Coaching individuals through decisions such as these is what we pride ourselves on, and have been doing for the last 10 years. (Read more on this topic)

At La Bijouterie, we never work with conflict diamonds. We strictly work with ethically sourced GIA certified diamonds, and you will receive a GIA certificate and appraisal with your jewel. We’ve worked in the diamond wholesale business for generations and only work with trusted and ethical sources.

If you’re not sure where to begin in your quest for a diamond, come talk to us. What we pride ourselves on most is educating individuals and helping you make decisions in a no pressure environment. You can book an appointment today or read our client reviews on Yelp.

We’re always at your service,

Set F.

Founder of La Bijouterie

The Diamond Industry’s Two Truths and a Lie

 



I get asked a lot about the diamond industry, more specifically, my thoughts on it as a whole. It’s becoming evident that there is a lot of misinformation about the ethics surrounding industry, and its regulations. As someone who worked over 20 years in the African mining industry and then the wholesale industry after that, as a Father, and as a fellow human, I’m here to tell you that as with any industry, this one does have its flaws. But if I believed the industry was detrimental to our society, I would have left it a long time ago. 

My experience has allowed me the freedom to know which companies source diamonds  ethically, and which to avoid. Below I’ve laid out my take on the “Two Truths and a Lie” about the Diamond Industry. Let me know your thoughts and questions in the comments, and let’s continue the conversation. 

Truth #1: The Diamond Industry is in fact regulated 

Since the introduction of the Kimberley Process (KP) certification scheme and the World Diamond Council (WDC) System of Warranties, more than 99.8% of the world’s diamonds are certified conflict-free, with the support of 81 countries.

Today the industry is mostly self-regulated, and various countries have additional layers of government regulation in place. The UK’s Government Diamond Office, for example, works closely with HM Revenue & Customs, the European Commission and civil groups to combat illicit diamonds.

Additionally, there are voluntary and self-regulation systems that are effective in maintaining the diamond pipeline. Like most jewelers, we want to ensure our customers have the confidence to know that our source of supply is conflict-free. Additionally, many jewelers subscribe to the Responsible Jewellery Council, De Beers’ Best Practice Principles, and the Signet Responsible Sourcing Protocol.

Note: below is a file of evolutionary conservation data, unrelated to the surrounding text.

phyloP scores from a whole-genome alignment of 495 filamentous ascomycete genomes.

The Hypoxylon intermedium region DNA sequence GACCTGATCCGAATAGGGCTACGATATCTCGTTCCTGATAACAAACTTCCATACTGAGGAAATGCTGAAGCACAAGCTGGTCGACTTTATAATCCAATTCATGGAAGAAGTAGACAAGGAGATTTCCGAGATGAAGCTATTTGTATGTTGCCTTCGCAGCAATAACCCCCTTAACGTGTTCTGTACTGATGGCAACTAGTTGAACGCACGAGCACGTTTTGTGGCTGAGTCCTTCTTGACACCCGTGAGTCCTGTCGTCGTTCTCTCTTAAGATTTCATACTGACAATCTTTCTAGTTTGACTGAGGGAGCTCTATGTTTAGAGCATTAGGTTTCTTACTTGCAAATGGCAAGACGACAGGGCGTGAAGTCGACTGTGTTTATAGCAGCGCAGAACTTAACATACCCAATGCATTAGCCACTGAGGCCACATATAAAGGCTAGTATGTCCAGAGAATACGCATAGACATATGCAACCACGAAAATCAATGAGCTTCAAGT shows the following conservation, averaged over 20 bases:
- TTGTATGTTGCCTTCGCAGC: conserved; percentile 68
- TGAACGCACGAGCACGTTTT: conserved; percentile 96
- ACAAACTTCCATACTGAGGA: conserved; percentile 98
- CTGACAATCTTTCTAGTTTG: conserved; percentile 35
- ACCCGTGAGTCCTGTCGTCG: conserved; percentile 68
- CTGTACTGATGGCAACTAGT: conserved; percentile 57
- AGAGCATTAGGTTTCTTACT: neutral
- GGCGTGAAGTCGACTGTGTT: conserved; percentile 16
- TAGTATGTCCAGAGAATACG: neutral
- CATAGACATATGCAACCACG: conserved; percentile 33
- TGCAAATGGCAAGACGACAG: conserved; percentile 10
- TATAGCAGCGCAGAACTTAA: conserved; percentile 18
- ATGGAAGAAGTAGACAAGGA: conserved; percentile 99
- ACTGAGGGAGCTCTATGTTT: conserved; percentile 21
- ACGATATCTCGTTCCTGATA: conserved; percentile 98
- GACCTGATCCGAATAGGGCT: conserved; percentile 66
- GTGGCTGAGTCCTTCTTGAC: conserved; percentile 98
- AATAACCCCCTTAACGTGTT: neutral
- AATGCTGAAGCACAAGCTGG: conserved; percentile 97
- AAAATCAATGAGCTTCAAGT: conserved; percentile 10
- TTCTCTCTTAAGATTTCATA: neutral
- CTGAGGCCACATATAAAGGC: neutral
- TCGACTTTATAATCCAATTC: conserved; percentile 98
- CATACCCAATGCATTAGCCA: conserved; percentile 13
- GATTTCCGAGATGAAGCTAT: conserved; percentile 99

Truth #2: The Diamond Industry is not owned by DeBeers

The good news is no one company has controlled the market for decades. This myth dates back to the 1980’s when De Beers did indeed control over 90% of the supply chain and was almost wholly responsible for marketing diamonds, having developed its famous “A Diamond Is Forever” slogan in the 1940s. This also led to the perception that De Beers “invented” the diamond engagement ring, when in fact the first was recorded as early as 1477 by Archduke Maximillian of Austria, who commissioned the very first diamond engagement ring on record for his betrothed, Mary of Burgundy.

By the 1990s, the market for new mining companies opened, breaking the hold that De Beers and Alrosa had on the industry and ushering in a new wave of diamond discoveries in Angola and Canada, according to Pouroulis.

Today De Beers company share of the diamond market is closer to 35%, while five other companies divide the remaining 65% of diamond share.

The Lie: Diamond mining individuals and communities are mistreated and at-risk

To first understand why this myth is so false, it’s important to understand how the mining process works and how much diamond mines actually help strengthen a community. The isolated nature of diamond mines means the workforce lives close by and develops a sense of community, which the diamond industry supports by investing in hospitals, schools, training and bursary programs.

For example, 33% of Botswana’s GDP comes from diamond mining, and an estimated five million people globally have access to health care thanks to diamond revenues, (diamondfacts.org). 

Today’s mining is not done by hand but is quite automated with miners moving millions of tons of rocks per year. It’s possible for Miners operating large earth loaders in open pits or underground, to never even see a diamond.

An outlet called Only Natural Diamonds, shared a fascinating real life story of two female geologists in Siberia and their journey to finding diamond deposits, as well as the environmental protection that took place following.